Andy King, Senior Curator, Industrial and Maritime History
They’d been offered it by Mr Croft, who had it in his parents’ garden in Essex. He told them he’d bought it from a dealer in Bristol in 1940, and that the dealer had spun a yarn about the figurehead coming from a ship that had been wrecked in the River Avon and then being displayed at a pub that had been shut as a bawdy house in the late 1930s.
At the time we couldn’t discover any more about it, but in the last year or so we’ve been able to piece together more of the story, partly because of digital technology.
Although the River Avon is known for ships going aground, very few became so badly damaged that they had to be scrapped. One of these was the Importer, a sailing ship bringing timber into the port. She was quite elderly, having been built in New Brunswick in 1853. As she travelled up the river towards Bristol in November 1885, she went aground at Round Point and stuck fast. On the following tide, six tugs struggled to get her free, as she had taken on lots of water, but they managed to get her as far as the lock entrance, listing heavily. Inspections over the next low tide showed she was damaged beyond repair, so she was dragged into the old Brunel lock and dismantled. The ship’s fittings, sails, ropes and other fittings were offered for auction in December, and it’s probably at this sale that the figurehead was bought. The bare hull was taken away to be broken up at Nore Point, Portishead, in January.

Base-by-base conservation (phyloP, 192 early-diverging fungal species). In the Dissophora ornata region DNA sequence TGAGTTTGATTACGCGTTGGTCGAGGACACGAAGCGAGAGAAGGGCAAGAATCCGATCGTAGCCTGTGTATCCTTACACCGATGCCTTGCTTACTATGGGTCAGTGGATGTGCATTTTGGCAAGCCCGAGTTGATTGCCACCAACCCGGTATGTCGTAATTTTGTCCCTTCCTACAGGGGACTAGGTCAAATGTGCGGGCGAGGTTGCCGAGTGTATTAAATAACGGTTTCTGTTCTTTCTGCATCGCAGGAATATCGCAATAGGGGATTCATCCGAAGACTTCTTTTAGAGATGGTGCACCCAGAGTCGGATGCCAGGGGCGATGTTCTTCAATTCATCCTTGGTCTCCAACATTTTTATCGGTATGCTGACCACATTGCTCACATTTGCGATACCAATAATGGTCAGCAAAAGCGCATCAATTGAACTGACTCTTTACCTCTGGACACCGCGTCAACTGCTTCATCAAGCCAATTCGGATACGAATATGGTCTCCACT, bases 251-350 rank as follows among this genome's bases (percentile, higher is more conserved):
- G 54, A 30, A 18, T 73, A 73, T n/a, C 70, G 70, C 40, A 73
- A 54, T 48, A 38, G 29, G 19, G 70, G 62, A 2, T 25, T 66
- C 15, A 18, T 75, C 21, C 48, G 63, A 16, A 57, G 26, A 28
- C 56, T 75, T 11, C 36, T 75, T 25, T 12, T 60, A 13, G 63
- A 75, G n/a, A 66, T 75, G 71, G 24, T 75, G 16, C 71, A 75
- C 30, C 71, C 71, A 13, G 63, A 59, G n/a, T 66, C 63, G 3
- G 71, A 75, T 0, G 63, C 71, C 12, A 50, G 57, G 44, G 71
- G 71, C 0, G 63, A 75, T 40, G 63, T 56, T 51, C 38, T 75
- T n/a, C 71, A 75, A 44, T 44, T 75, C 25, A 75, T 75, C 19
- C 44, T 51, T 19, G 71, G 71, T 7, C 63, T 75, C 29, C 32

Two photographs of the stranding have survived, and by scanning these at very high resolution and comparing the figurehead with the image, we’ve been able to confirm this as the ship. Digital access to newspaper archives has allowed us to trace the story quickly. We still don’t know the name of the pub that it went to, however.
You can see the figurehead on display in the Bristol Places gallery at M Shed.